Consumer/Interview/

The conversion killer: How to avoid a bad customer journey

From setting realistic conversion rate targets to offering personalisation, here’s how to build a stellar customer experience.

By Tom Ritchie

Businesses spend thousands, if not millions on driving customers to their websites. But what’s the point if lacklustre customer experience (CX) results in a low conversion rate? 

From personalisation to convenient payment solutions, there are a number of steps a business can take to win over customers. 

In our most recent Sifted Talks, we asked our expert panel for their insights on building a stellar CX. Our guests included: 

  • Antoine Nougué, head of commercial for Europe at payments solutions provider Checkout.com
  • Vicky Van Asbroeck, chief experience officer at Vestiaire Collective, a marketplace for premium pre-owned fashion
  • Alex Loizou, cofounder and CEO of Trouva, a platform to buy from  small bricks-and-mortar boutiques 

Here’s what we learned:

Set realistic conversion rate expectations

There isn’t a benchmark figure for how many website visitors convert into customers. 

Loizou says startups should tailor their expectations around the age of the business, the industry, their customer base and their immediate plans for growth. For example, businesses selling cheap consumer products can expect a much higher conversion rate than a B2B SaaS platform. 

“If I’m trying to grow aggressively, I may be willing to have a lower conversion rate… It’s important for every business to figure out what journey and mindset they’re in, and then adjust their conversion rates… rather than just blindly following benchmarks.” — Alex Loizou, Trouva

Focus on the whole customer journey

Loizou also points out that simply looking at conversion rate isn’t enough to understand your customer journey.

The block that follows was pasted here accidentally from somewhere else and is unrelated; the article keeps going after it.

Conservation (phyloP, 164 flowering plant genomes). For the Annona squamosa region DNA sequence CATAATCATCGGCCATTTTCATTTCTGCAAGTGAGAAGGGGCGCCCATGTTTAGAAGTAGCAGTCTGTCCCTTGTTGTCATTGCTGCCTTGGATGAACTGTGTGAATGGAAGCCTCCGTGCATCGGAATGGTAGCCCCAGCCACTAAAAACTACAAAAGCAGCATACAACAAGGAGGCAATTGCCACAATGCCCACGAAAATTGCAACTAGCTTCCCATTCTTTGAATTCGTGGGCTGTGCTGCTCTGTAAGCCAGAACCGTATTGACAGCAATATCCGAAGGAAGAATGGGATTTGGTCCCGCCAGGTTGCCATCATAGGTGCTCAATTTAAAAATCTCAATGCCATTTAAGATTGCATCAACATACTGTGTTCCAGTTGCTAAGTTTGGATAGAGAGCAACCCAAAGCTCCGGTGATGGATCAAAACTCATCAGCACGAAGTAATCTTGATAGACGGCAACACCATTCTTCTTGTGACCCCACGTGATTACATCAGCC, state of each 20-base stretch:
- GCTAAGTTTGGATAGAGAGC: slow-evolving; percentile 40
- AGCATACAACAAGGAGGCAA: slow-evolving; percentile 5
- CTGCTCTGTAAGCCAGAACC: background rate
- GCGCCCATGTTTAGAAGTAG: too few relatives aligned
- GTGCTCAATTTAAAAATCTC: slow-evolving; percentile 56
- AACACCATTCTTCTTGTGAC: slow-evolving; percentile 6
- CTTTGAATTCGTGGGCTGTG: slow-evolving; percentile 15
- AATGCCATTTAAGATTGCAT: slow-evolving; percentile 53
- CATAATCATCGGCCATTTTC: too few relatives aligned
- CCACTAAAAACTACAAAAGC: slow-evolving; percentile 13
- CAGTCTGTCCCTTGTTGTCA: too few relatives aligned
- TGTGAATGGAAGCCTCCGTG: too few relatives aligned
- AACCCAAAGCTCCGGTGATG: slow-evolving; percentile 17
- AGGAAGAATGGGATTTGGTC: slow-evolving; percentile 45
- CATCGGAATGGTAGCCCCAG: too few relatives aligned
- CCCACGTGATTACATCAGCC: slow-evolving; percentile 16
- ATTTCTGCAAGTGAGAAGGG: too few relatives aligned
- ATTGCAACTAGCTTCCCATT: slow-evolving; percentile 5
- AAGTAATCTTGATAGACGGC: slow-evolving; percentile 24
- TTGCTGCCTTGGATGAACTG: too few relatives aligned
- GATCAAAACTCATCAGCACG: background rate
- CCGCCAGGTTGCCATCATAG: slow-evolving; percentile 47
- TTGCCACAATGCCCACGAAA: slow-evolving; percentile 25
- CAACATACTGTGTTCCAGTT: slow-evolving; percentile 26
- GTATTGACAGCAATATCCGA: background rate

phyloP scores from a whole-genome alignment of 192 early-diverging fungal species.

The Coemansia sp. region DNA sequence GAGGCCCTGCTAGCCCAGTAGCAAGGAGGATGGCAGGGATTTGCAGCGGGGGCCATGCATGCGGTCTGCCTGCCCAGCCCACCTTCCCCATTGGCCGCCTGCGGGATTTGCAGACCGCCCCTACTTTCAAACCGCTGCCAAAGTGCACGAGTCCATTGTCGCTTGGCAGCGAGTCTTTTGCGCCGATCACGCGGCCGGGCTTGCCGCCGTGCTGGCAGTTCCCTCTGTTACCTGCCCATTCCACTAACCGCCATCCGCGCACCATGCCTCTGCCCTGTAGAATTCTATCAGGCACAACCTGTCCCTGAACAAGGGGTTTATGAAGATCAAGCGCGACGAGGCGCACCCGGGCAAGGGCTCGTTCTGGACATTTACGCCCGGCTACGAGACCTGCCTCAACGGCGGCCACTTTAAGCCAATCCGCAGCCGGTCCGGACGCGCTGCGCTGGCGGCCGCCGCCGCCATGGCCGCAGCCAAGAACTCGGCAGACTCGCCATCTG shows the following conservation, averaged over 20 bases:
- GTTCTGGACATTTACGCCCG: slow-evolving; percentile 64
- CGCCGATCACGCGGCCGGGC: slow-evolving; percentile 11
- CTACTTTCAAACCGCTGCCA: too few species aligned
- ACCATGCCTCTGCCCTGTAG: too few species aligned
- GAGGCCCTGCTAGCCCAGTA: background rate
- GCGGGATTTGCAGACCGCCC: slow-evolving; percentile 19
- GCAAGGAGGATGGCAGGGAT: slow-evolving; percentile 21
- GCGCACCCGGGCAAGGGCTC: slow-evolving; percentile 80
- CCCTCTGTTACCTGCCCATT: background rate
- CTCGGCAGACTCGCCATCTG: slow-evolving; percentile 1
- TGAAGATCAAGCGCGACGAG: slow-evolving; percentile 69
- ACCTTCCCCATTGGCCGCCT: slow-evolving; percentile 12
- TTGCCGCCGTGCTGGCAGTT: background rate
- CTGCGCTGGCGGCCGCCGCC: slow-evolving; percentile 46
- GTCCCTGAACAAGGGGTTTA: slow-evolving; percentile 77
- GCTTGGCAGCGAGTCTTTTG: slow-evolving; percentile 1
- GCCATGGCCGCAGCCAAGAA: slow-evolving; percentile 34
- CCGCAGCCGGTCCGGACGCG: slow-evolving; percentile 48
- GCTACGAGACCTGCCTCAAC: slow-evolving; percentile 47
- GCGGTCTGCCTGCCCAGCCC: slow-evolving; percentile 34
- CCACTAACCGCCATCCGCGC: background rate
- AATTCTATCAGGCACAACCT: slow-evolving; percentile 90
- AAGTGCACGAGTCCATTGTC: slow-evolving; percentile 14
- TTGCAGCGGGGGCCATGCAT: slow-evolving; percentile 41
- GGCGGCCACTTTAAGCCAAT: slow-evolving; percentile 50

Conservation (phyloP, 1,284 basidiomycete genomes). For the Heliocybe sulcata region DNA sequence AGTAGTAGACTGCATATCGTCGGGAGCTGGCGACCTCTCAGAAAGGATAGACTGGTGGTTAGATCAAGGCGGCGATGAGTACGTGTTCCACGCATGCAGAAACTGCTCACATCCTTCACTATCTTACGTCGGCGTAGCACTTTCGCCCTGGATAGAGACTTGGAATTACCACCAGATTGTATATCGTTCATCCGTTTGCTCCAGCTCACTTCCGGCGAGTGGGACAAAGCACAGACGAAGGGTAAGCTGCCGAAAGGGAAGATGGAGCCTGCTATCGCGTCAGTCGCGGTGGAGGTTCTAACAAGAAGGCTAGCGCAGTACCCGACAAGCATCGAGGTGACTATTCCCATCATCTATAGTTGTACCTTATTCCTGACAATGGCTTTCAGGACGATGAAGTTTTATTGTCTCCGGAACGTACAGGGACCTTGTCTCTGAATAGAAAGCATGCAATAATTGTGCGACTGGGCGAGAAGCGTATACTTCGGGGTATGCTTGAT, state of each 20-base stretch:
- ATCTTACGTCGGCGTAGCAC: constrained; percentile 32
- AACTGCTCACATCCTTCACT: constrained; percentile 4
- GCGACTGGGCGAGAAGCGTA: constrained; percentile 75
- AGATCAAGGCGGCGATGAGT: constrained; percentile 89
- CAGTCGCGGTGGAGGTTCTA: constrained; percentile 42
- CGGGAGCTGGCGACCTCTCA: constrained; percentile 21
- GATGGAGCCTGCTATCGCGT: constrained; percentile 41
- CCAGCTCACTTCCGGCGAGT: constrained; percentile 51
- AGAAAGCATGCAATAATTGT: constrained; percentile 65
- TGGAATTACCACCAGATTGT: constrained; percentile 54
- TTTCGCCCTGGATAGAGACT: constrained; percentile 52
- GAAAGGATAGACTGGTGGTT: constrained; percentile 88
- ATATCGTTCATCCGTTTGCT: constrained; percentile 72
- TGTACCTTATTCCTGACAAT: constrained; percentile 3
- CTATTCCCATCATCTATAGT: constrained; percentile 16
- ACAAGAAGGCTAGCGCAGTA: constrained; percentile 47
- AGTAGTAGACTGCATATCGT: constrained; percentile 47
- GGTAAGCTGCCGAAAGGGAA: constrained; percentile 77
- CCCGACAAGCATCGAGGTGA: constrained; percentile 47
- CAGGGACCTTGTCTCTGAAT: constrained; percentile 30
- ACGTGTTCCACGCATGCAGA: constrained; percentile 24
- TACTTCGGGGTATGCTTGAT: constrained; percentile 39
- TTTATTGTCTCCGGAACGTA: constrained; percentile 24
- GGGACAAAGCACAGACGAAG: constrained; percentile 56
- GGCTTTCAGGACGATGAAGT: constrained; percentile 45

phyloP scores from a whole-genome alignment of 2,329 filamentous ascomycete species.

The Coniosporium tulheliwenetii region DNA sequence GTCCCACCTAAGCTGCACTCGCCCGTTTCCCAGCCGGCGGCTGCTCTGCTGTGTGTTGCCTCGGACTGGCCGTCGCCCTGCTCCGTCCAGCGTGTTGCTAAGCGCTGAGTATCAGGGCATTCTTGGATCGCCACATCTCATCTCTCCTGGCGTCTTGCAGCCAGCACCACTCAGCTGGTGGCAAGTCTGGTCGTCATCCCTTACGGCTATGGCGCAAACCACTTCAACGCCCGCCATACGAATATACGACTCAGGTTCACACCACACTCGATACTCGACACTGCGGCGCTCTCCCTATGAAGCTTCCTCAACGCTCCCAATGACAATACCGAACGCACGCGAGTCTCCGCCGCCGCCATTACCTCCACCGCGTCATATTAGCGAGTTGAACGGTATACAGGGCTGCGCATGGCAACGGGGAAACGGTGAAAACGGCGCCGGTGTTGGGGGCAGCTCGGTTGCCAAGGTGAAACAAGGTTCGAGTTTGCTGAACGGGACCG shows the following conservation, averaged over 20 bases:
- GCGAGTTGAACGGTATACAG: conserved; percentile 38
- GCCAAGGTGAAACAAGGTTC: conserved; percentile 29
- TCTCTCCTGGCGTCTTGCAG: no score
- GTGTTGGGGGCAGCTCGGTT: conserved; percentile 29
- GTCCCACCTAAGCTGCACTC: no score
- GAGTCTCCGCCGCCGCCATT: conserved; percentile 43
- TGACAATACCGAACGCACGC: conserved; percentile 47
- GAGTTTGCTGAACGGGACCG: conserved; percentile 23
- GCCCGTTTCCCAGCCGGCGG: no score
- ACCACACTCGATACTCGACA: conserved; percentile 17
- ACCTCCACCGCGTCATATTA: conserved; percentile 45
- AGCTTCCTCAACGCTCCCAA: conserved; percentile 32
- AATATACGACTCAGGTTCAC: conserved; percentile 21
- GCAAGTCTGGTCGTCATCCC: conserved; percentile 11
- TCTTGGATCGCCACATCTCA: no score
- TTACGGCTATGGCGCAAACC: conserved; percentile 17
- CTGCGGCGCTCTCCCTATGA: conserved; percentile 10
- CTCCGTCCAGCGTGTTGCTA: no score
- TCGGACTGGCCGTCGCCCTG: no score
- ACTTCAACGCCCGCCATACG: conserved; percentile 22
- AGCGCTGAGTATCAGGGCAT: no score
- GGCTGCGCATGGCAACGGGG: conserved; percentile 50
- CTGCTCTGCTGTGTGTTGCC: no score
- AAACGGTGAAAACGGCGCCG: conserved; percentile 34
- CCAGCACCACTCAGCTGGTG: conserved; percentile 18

Instead, you need to look at your customer journey from start to finish. That way, startups can see if there are certain methods of advertising that are attracting people who are unlikely to convert. 

For example, Loizou points out that customer journeys that start on social media sites such as Pinterest often don’t deliver as many sales as other forms of advertising. 

“It may sound counterintuitive, but I think one of the biggest mistakes we have done in the past is purely focusing on conversion rate itself. By just making that and using it as a catch all, you’re effectively forgetting and ignoring some pretty key characteristics: where has the customer journey started, is the purchase intent high or low?” — Alex Loizou, Trouva

Track customer behaviours to optimise payments and manage cost

With so many payment options available to consumers, our panel agreed that gaining a better understanding of your customers’ habits is crucial to offering the right options. Failing to do so could cost you a sale. 

Van Asbroek said that 20% of Vestiaire Collective’s online transactions are completed through buy now pay later service Klarna, as transactions can often exceed €15k. The fashion retailer also uses A/B testing to keep track of other trends in customer behaviour. 

While some of these services may result in a percentage of revenue being lost to third-party providers, businesses have to track and evaluate whether it ultimately helps deliver on sales. 

“The question you have to ask is, ‘would you have converted without that payment method?’ It’s fairly easy to measure, and then based on this we can adjust… We need to measure how much it’s going to cost versus how much we’re going to earn.” — Antoine Nougué, Checkout.com

Use data to offer personalisation

Tracking behaviours can also help startups make more personalised offerings to consumers, which in turn drives higher conversion rates.

Use cookies and track purchasing history to show loyal customers the kind of products they like best — and boost sales. However, with many online platforms now allowing users to checkout as guests, make sure you make it worth your customers’ while to give you that data. 

“If you know where people have clicked before, you know they’re interested in handbags, and not clothes. In the beginning, conversion from a new invite to a member might be lower and you lose a lot of people, but you can convert them better… It’s a trade-off you have to pay.” — Vicky Van Asbroeck, Vestiaire Collective

Make things convenient

The Covid-19 pandemic has accelerated the adoption of digital sales. With stores closed, retail in particular has needed to pivot to an online-first model. 

Online retailers will need to follow the example of digital banks like Starling and Monzo, says Nougué, and keep things simple and convenient. 

“Organisations have been pushed to update their operations to meet the demands of their consumers… Clearly we’ve seen a big shift from offline to online… People are taking new habits, and as long as those new habits are more convenient, they’ll be here for the long term.” — Antoine Nougué, Checkout.com

To find out more about saving the planet and whether the world is ready for mass electrification, you can watch the full Sifted Talk here: